Wednesday, December 16, 2009

offline play

It seems as if offline play is increasingly forbidden. It's not enough that games features rely on an internet connection, like online multiplayer. No, the game must be connected so that the publisher can verify its legitimacy; otherwise, the game is crippled... even unplayable.

Case in point: I've been playing Oblivion recently and investing a lot of time into decking out my character's castle, a DLC addition to the game. The castle was my focus, for reasons I've previously described. Late last week, lightning fried my modem and severed my internet access for a few days. When I attempted to load my game, I was told some content is "no longer available" and would I like to load anyway? In a moment of naivety, I answered, "yes".

Well, I'm back online now, and you can probably guess what happened. My castle was part of that content no longer available. And when it disappeared, so did everything inside. Hours of gameplay lost. I had been stocking it with all sorts of items, including one-of-a-kind quest rewards and magic items. All gone. I even had to redo the quest to gain possession of the castle.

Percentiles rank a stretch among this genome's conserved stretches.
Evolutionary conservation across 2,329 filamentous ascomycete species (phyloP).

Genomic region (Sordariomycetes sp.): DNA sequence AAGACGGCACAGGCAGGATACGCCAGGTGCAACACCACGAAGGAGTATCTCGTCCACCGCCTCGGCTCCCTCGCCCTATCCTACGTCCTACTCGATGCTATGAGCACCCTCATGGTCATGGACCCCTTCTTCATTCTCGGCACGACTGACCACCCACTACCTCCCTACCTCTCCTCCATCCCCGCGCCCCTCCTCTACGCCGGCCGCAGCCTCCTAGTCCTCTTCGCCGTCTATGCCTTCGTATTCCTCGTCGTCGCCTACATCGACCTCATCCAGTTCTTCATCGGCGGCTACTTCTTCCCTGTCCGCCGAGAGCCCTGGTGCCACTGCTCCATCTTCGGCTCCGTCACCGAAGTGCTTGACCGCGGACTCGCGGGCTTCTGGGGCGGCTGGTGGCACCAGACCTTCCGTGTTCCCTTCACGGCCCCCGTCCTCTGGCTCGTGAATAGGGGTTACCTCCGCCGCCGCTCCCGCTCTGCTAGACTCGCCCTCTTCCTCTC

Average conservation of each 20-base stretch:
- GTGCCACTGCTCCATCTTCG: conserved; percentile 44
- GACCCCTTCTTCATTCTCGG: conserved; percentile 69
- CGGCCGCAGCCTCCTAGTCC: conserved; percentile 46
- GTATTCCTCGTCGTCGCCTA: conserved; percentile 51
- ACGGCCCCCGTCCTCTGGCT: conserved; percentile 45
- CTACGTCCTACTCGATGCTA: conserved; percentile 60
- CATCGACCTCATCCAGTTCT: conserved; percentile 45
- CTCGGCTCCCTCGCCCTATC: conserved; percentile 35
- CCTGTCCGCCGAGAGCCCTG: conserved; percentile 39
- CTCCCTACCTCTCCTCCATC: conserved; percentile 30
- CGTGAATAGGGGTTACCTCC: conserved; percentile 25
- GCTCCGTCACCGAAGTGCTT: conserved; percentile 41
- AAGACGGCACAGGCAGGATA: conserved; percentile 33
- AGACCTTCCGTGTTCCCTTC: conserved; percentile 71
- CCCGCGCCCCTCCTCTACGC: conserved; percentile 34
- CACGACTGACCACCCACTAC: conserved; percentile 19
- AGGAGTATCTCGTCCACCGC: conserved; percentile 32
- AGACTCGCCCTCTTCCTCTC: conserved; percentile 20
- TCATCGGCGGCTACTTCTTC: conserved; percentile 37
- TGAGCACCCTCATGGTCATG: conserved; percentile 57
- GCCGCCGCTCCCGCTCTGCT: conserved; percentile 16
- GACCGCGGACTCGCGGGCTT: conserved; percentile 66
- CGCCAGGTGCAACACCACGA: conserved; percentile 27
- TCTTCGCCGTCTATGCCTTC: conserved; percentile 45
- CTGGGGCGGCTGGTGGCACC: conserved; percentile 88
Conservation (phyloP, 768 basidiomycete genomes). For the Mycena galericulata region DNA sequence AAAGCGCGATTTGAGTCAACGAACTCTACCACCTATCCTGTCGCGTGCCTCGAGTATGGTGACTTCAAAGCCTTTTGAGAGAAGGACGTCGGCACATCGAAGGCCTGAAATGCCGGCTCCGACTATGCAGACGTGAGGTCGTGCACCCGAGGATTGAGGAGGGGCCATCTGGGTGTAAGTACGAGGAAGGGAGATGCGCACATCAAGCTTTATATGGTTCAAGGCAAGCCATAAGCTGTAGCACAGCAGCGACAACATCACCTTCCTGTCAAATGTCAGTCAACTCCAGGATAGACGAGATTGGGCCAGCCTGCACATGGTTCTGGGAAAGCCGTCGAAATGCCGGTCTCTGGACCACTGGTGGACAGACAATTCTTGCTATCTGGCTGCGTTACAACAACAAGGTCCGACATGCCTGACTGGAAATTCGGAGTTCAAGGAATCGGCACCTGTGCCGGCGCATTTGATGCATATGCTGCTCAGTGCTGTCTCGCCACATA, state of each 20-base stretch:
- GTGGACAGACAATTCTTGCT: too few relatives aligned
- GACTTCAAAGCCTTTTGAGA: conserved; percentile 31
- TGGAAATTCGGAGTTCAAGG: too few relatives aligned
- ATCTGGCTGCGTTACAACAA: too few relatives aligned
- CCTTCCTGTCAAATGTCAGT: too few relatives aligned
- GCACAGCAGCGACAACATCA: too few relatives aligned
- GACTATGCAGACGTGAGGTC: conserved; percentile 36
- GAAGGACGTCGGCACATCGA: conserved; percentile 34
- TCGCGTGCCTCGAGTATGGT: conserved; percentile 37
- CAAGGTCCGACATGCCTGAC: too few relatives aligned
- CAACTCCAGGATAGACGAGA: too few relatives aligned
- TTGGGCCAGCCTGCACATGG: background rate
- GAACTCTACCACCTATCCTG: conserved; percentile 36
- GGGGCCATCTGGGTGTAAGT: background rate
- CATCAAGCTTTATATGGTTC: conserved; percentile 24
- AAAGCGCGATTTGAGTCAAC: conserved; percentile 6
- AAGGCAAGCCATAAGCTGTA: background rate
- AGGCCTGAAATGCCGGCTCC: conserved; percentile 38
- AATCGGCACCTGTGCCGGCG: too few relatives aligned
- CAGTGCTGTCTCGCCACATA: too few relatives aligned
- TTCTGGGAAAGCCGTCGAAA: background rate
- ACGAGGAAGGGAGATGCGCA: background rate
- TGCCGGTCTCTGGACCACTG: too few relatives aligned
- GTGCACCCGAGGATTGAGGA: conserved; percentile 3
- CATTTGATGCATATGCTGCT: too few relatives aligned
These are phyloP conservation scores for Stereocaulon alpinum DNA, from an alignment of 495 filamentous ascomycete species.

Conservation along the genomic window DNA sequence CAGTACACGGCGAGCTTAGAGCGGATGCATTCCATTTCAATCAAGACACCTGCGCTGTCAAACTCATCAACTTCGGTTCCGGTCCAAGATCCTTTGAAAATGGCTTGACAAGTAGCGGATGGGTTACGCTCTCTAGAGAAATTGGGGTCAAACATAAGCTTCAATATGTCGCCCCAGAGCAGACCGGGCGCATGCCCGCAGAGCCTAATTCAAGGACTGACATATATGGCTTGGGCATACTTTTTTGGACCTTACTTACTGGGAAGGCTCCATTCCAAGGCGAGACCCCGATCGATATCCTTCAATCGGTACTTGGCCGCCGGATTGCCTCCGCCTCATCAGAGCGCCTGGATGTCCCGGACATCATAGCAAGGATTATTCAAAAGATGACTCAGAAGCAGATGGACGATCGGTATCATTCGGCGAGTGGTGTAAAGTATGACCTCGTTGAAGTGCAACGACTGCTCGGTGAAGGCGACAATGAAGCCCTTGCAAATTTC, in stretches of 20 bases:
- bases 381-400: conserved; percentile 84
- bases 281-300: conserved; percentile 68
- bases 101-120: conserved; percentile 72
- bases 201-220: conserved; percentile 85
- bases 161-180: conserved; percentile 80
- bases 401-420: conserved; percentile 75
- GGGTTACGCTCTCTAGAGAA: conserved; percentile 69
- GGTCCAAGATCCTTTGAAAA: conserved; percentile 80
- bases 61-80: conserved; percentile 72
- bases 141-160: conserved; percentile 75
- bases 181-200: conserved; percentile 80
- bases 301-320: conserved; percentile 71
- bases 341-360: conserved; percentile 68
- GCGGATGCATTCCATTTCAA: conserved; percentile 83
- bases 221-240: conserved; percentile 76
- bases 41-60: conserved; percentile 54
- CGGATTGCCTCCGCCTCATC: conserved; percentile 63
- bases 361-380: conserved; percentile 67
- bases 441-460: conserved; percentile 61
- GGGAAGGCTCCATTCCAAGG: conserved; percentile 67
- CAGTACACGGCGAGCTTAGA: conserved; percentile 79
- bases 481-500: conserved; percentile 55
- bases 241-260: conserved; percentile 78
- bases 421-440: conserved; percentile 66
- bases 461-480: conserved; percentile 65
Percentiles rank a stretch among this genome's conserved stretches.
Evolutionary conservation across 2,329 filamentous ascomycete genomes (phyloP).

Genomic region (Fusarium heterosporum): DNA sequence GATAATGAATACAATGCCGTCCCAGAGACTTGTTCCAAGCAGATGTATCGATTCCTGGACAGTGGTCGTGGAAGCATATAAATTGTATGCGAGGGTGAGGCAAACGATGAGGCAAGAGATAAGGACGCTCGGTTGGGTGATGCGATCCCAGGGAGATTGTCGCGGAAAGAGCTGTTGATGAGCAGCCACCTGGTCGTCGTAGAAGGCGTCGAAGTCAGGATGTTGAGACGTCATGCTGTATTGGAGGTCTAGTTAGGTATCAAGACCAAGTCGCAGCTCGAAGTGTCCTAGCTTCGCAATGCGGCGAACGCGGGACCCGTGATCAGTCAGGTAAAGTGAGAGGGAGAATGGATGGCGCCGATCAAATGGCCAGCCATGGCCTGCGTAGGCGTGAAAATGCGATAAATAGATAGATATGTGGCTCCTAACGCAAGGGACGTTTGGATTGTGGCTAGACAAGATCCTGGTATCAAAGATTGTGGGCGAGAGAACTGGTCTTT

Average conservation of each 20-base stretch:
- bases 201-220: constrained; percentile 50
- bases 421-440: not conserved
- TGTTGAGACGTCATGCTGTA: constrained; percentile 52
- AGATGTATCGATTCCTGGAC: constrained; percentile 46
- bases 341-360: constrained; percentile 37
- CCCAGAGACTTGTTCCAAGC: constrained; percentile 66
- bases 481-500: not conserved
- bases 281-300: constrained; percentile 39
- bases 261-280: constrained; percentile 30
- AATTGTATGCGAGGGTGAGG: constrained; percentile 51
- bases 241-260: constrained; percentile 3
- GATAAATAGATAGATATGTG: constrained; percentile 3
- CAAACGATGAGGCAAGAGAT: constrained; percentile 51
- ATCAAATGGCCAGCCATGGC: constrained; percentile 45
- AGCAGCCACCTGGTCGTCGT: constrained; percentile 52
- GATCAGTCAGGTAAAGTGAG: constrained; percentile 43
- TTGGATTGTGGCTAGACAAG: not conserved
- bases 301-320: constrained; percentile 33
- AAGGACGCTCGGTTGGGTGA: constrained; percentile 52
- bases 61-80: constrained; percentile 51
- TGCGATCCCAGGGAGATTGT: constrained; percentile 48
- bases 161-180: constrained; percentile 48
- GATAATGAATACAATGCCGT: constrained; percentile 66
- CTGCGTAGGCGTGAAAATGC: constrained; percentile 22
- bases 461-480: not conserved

Had I known I would lose all of this if I loaded my save file, what were my other options? There were only two other options: to start a new character or don't play the game. In other words, I was cut off from all progress I had made in the game until I was online again.

This is far from an exceptional experience. Every time I'm away from internet access, half my Xbox Live Arcade games are not playable at all, and DLC is often unavailable.

How rare is it to be cut off from internet access? It's not that uncommon.

Many people have unstable connections. I have known many people who lose internet access for minutes at a time and have experienced that myself. Scott was telling me today that he can lose internet for just a few seconds and it means he cannot save the game he's playing because his DLC access was cut off during that small hiccup.

Many people travel to locations with no internet. I took my Xbox 360 to such a place over Thanksgiving and was denied access to many of the games I own because of this online verification nonsense.

Publishers, stop treating your customers like thieves. Somehow, every other industry has survived frequent thefts without placing limits on how and when customers can use the products they buy. Figure it out.

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